Senior abuse and neglect lawyers at Pintas & Mullins report that four nursing home employees were arrested on Feb. 11, 2013, for allegations of resident battery and neglect. The nursing home staffers were employed at Southern Indiana’s Providence Home Health Care Center in Jasper.
All four employees are charged with felony battery and neglect, along with misdemeanor intimidation. Two other Providence Home employees are also charged with misdemeanors for failing to report the resident abuse.
Because the arrests are so recent, no details on the allegations have been released. In this case, the abuse was revealed only after suspicions of fraud were investigated. Fraud in nursing homes often results from unlawful billing practices. For example, Providence may have been submitting bills to Medicaid that were unusually or disproportionately high. This type of fraud occurs when a resident is billed for or receives specialty rehab or medical services that they are either never given, or do not need.
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Sadly, a nursing home employee that commits fraud often commits other criminal acts that put residents’ lives in danger. Reports indicate that the residents of Providence Home – one in particular – were routinely neglected. Nursing home employees that do not administer adequate medical and personal care to residents commit fraud, because they are not providing the services they are paid to give. Pushing for unnecessary care not only costs taxpayers immensely, it can also harm patients.
The two employees arrested in connection with this abuse are also at fault because they failed to report the criminal acts. Employees who have viable evidence that abuse, neglect, or fraud is occurring at a facility are legally obligated to report the acts to proper authorities. Lawsuits that stem from these reports are called whistleblower, or qui tam lawsuits. These types of cases allow ordinary citizens – such as employees or former employees – to collect money when they catch someone defrauding the government. Whistleblowers have the right to receive a percentageof the amount recovered.
The employees at Providence were charged with neglect, battery, and intimidation. Elder abuse often takes form in intimidating actions and threats. Residents of nursing home are often inflicted with chronic illnesses, cognitive disorders, or otherwise rendered dependant on nurses and caregivers, which places them in an extraordinarily powerful position. It is widely known that criminals prey on the vulnerable, and nursing home residents are among our nation’s most vulnerable citizens.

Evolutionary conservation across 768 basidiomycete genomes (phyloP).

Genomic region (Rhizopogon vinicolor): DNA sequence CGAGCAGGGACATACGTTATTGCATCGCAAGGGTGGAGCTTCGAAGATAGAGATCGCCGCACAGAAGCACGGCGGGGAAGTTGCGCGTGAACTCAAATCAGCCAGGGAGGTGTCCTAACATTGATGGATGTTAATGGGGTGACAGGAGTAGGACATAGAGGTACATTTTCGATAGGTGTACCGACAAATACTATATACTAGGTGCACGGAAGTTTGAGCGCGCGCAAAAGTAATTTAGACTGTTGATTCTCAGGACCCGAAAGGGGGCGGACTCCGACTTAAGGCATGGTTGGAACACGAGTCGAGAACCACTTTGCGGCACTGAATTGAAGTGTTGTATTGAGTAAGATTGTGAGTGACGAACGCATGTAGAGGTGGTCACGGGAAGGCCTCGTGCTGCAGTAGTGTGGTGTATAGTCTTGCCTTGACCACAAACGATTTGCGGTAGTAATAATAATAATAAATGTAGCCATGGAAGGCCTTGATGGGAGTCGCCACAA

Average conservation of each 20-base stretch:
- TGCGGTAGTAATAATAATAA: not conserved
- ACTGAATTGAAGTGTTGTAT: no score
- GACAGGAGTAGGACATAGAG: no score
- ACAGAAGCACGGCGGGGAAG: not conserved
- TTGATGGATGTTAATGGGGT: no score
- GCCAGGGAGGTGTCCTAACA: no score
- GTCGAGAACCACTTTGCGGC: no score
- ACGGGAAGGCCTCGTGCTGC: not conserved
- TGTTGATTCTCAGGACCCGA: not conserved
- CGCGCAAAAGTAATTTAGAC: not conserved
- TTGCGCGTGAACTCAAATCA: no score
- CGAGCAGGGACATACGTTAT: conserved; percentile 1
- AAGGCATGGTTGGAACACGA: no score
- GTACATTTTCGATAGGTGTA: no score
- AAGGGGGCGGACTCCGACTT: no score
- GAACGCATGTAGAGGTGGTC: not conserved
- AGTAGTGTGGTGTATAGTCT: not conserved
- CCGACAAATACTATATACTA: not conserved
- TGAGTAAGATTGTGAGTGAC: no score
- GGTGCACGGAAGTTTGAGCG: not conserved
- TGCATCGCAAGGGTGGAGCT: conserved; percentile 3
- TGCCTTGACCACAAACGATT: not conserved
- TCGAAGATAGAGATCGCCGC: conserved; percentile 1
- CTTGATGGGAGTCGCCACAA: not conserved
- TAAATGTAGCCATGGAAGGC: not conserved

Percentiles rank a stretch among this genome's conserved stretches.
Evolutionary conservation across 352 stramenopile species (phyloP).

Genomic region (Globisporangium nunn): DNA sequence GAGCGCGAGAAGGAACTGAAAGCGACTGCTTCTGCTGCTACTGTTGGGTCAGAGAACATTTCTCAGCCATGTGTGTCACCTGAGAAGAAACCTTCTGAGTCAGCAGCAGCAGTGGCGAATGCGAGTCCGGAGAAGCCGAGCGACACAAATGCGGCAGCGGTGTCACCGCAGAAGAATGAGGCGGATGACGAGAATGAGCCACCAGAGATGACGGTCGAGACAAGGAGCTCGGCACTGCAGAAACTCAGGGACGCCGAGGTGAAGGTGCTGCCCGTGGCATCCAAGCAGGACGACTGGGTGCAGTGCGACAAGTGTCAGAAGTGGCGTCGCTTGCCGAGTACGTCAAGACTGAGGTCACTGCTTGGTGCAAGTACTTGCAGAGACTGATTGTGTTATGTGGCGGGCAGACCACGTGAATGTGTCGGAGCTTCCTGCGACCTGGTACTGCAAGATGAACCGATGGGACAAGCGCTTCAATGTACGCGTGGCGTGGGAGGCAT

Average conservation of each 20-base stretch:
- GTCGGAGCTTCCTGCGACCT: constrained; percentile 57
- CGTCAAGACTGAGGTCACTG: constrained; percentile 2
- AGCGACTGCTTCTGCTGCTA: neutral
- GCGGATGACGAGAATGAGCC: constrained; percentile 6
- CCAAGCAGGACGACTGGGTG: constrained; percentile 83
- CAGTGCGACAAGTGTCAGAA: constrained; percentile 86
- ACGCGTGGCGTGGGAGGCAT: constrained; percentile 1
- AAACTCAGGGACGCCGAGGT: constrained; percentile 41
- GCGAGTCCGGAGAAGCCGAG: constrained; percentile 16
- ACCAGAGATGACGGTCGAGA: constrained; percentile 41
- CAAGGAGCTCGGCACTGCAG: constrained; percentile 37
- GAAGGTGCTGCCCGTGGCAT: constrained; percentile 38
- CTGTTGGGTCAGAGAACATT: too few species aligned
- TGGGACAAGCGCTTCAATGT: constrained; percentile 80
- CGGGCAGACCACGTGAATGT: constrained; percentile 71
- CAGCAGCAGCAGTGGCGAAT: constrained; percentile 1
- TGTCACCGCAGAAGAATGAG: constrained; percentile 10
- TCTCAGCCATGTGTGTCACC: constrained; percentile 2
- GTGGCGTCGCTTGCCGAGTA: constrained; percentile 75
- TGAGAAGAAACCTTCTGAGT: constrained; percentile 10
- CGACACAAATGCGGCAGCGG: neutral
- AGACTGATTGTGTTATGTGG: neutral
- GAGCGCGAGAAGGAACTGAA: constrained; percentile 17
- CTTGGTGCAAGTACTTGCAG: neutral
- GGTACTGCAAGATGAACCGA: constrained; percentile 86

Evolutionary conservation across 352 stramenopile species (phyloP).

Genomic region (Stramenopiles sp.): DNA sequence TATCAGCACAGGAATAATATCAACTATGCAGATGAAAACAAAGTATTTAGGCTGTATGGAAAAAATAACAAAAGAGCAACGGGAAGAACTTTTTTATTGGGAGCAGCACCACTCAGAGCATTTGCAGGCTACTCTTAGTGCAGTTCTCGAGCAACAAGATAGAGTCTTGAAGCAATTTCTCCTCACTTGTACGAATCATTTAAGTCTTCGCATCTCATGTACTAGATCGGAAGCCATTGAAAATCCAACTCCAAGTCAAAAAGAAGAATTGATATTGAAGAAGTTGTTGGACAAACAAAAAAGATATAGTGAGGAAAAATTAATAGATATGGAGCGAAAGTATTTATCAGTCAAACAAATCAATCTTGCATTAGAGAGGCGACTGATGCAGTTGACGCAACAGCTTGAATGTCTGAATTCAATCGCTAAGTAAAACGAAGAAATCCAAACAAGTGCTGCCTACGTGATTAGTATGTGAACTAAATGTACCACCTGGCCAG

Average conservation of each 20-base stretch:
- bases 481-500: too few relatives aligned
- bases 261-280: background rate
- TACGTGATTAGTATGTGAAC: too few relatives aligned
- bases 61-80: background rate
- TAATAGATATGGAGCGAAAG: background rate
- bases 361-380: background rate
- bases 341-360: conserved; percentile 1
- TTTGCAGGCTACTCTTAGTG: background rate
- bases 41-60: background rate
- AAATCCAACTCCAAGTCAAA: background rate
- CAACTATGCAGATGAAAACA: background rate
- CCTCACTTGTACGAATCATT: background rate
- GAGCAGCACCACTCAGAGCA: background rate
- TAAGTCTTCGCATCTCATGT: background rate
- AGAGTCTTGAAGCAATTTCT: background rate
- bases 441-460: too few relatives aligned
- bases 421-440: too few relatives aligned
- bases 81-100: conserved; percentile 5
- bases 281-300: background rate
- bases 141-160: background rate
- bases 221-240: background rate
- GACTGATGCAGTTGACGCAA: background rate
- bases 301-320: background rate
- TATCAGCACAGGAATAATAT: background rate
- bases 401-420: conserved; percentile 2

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Using threats and intimidation to keep an elderly resident quiet about unlawful acts or fraud is, unfortunately, not uncommon in American nursing homes. Residents may fear acts of retaliation, such as not being fed or given proper medications, if they report these acts. Troubled or predatory workers may use intimidation to exploit residents financially, emotionally, or physically, which contributes to the significant underreporting of nursing home abuse and neglect. The National Center on Elder Abuse reports that abused residents often become withdrawn, fearful, and confused, which in turn causes them to stay silent about the abuse.
Abusive, neglectful, or criminal employees are hired in nursing homes far too often. In Indiana, an operator was recently ordered to pay more than $350,000 in penalties from complaints that it hired seven people who were federally ineligible to work in nursing homes. The workers previously lost their nursing licenses or were criminally convicted prior to being hired. The company, American Senior Communities, operates as a for-profit.
Hiring inadequate personnel at nursing homes is done in the name of profits, as is overcharging Medicare, and understaffing facilities. These problems are self-evident, yet incidences of nursing home abuse continue to go largely unreported. Elder abuse lawyers at Pintas & Mullins urge anyone with information of suspicious persons or acts in nursing homes to report known information immediately.